Games of Ancient Rome. "We who are about to die salute you!”. Contents. Origins of games Height of popularity Culture of Violence Gladiators and associated roles Amphitheatres and arenas Decline in popularity. Map of Roman Republic Italy and its colonies. Origins of Games.
"We who are about to die salute you!”
Mosaic found in Pompeii
Why do the people get angry at gladiators and so nastily that they think it an injury because [the gladiators] do not perish willingly? [The people] believe that they have been scorned and in facial expression, gesture, and passion are turned from a spectator into an opponent.
- Seneca -
...we despise gladiators if they are willing to do anything to preserve their life; we favour them, if they give evidence of their contempt for it.
- Seneca -
War was a high-stakes proposition, both for the Romans and their opponents. Thousands of Roman soldiers died in Italy and abroad in countless battles. Roman treatment of the enemy could be very harsh, sometimes even involving the slaughter of civilians.
Mosaic showing a retiarius (net-fighter) named Kalendio fighting a secutor named Astyanax’ In the bottom image, the secutor is covered in the retiarius\'s net, but doesn\'t seem to be hindered. In the later image, Kalendio is on the ground, wounded, and raises his dagger to surrender. The arena employees await his fate from the editor, not pictured. The inscription above it shows the sign for "null" and the name of Kalendio, implying that he was killed.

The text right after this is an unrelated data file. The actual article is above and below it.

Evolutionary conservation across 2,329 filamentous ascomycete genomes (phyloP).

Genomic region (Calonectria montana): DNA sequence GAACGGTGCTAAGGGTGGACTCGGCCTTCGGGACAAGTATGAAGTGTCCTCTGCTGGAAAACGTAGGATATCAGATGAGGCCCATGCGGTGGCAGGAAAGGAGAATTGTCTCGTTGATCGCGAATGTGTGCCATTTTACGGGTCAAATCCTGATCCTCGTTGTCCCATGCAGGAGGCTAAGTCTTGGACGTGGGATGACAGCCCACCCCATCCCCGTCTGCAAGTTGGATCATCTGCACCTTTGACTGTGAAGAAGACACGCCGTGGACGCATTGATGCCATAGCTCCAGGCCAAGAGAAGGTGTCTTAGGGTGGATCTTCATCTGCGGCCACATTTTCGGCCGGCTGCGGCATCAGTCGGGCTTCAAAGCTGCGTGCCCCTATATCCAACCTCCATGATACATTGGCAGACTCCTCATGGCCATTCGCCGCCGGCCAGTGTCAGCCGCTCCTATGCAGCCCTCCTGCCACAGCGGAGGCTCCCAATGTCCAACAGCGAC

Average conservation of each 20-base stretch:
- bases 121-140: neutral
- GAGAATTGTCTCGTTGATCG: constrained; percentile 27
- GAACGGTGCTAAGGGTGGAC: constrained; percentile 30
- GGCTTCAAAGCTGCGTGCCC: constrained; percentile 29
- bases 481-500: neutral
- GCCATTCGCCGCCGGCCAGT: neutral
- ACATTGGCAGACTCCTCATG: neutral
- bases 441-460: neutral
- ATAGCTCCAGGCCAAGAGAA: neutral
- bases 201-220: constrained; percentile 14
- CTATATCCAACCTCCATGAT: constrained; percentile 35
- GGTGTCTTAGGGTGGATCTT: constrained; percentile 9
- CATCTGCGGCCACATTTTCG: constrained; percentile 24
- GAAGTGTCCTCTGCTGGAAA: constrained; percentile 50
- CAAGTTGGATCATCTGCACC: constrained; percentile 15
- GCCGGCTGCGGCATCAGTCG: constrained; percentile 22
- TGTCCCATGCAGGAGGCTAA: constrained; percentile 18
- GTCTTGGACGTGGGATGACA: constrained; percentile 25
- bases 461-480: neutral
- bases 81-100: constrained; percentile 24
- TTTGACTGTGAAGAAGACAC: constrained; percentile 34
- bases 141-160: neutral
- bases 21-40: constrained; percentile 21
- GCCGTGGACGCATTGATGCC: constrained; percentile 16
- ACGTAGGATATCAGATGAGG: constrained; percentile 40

Mosaic from the villa at Nennig.
The Zliten mosaic is a Roman floor mosaic from about the 2nd century CE (between 100-199), found in the town of Zliten in Libya.
The mosaic depicts different types of games:
Referees/musicians and combat between equites
a retiarius and secutor, a Thraex and murmillo, a hoplomachus and murmilloin battle
Venationes (animal hunts)
Damnatio ad bestias(condemnation to beasts)
You can see the images from the previous slide around the edge of the mosaic.
Much of the mosaic is damaged however it does give us (as historians) an insight into the attitude of Romans about Gladiatorial combat and games. They enjoyed it so much that they honoured their sporting heroes in mosaics throughout their homes.
“About this time [AD 59] there was a serious fight between the inhabitants of two Roman settlements, Nuceria and Pompeii. It arose out of a trifling incident at a gladiatorial show....During an exchange of taunts—characteristic of these disorderly country towns—abuse led to stone-throwing, and then swords were drawn. The people of Pompeii, where the show was held, came off best. Many wounded and mutilated Nucerians were taken to the capital. Many bereavements, too, were suffered by parents and children. The emperor instructed the senate to investigate the affair. The senate passed it to the consuls. When they reported back, the senate debarred Pompeii from holding any similar gathering for ten years. Illegal associations in the town were dissolved; and the sponsor of the show and his fellow-instigators of the disorders were exiled.”- Tacitus -